I have mentioned before that the Recommended Lists are inadequate for selecting organic seed.
I have mentioned before that the Recommended Lists are inadequate for selecting organic seed. The so-called untreated trials receive all the usual inputs - except fungicide - so they are not remotely representative of certified organic conditions. At last this handicap is being addressed by an EU-funded project, Liveseed, as well as the Innovative Farmers trials and other independent initiatives.
Improvement in organic seed selection and availability becomes ever more critical as demand for organic produce increases. The recently published 2019 Organic Market Report indicates that the UK sector is in its fifth consecutive year of growth and is expected to reach a value of £2.5 billion by 2020.
This is reflected in a 29.4% increase in land going into conversion. However, it is estimated that we still import 80% of our organic animal feed and with demand going up, particularly in the poultry sector, and with processors and retailers requesting more UK-grown grain, there is everything to play for.
It is mid-February as I write, the soil temperature is about 8degC and we are teetering on the cusp of drilling 40 hectares of Mulika wheat if it remains dry. The 23mm of rain at the start of the month delayed field operations but disconcertingly we have still only had about 50% of average rainfall for this time of year.
Nearly 10% of the arable area at Hemsworth Farm was reclaimed from a WWII airbase. Between 1980 and 1985, acres of concrete were broken up and the fields re-landscaped. Instead of quality topsoil they unfortunately shipped in dodgy subsoil from the construction site of a local bypass. When I put Hurricane field (it is a windy spot but is actually named after the fighter plane) down to a grazing ley in 2015, I realised too late that shallow rooted white clover/ryegrass was not going to be an adequate conditioner.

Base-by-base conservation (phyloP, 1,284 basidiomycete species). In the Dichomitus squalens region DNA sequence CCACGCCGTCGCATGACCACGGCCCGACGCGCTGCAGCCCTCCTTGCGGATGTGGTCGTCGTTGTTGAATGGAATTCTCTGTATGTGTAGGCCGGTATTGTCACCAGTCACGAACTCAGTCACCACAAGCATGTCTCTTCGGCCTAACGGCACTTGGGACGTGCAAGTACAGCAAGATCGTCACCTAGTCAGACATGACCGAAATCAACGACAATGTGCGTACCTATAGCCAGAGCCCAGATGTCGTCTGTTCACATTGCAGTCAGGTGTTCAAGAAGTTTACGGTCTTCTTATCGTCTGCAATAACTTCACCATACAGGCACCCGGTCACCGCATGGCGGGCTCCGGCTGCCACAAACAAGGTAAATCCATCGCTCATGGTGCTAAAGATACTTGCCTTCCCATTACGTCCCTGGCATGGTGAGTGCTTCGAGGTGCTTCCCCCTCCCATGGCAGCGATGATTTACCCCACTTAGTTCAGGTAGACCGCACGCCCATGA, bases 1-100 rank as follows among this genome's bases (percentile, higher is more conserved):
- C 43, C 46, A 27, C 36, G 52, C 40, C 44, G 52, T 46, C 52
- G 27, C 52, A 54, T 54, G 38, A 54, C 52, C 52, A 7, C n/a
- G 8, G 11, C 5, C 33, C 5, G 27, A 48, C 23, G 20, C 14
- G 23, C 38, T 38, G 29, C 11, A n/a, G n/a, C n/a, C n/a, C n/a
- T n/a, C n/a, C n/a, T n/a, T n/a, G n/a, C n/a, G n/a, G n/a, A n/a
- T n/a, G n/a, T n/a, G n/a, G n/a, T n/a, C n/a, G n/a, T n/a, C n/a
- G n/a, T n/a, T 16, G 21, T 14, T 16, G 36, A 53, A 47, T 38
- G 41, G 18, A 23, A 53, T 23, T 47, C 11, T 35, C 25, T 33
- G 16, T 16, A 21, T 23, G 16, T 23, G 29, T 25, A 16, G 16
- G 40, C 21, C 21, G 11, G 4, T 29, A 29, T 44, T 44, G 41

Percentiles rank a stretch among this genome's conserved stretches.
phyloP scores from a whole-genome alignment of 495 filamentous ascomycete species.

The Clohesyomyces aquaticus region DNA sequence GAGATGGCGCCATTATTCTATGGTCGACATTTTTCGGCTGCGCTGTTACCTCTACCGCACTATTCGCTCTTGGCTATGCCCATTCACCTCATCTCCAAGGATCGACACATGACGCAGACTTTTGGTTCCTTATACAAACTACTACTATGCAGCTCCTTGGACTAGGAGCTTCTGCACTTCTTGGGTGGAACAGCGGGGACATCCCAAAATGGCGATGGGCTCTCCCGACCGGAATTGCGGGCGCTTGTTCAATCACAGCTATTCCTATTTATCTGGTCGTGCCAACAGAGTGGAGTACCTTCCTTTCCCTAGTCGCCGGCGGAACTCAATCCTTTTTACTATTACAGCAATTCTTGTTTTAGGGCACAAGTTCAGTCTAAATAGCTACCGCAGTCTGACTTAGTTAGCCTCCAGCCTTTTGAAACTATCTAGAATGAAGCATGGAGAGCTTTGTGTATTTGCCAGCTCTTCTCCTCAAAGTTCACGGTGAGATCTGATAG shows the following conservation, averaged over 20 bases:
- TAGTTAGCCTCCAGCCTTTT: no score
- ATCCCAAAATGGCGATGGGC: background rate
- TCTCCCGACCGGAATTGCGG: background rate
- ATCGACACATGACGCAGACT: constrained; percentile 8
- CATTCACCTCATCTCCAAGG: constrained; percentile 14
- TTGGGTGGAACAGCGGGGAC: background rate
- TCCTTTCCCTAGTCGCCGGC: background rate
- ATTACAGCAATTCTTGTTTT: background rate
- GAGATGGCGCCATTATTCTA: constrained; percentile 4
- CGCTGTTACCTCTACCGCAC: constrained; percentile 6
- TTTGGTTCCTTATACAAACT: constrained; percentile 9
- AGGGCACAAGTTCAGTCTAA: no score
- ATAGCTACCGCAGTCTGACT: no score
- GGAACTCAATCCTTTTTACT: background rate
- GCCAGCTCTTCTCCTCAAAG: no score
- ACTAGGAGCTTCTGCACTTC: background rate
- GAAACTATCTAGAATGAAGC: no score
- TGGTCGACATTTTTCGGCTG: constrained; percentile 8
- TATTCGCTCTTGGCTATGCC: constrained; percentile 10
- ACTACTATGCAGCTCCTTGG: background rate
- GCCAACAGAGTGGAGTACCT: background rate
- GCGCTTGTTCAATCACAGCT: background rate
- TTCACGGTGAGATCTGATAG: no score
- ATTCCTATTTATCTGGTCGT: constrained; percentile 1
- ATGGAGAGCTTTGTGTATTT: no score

Usually there is a satisfying and reassuring improvement in soil texture, appearance and smell after a three-year fertility building rest. But Hurricane field remains as heavy, gravely and unforgiving as ever. It remains to be seen what sort of first wheat it produces this year.
An alternative option is to ‘go wild’ which has been the fate of the 2ha concrete jungle patch in the field next door. The ‘patch’ has destroyed many a mouldboard and supported only thin weedy crops so it definitely ticks the box of marginal land not worth the resources to crop.
There is a defining difference between conservation and wilding which intrigues me. Wilding is initiated with no preconceived design to create or conserve a particular habitat or species. Instead it is a process of ceasing to interfere and allowing whatever colonises the area to evolve. We live in a tidy-minded world which influences our views about how we consider the countryside should look. Flora and fauna flourish in what we tend to perceive as messy. It remains to be seen what emerges from a bit of mess in the ‘patch’.
Reluctantly I have come to terms with the fact that it is way too late for me to ever make it as an astronaut. However, as part of being an Agri-Epi satellite farm I am learning to fly a drone, which for me is as challenging as rocket science. The high-definition camera can record minute detail down to specific stems and leaves. It will be fascinating to see how this information eventually influences crop and soil management decisions.
It is curious how many of the high-tech devices we have access to are incompatible with each other. The information I collect with the drone cannot be used on the same platform that I subscribe to for soil analysis, cropping and yield maps so I end up storing the information separately with different companies. No surprise that countries like Germany and Denmark have standardised such things. How ‘very UK’ to persist with a contrary approach.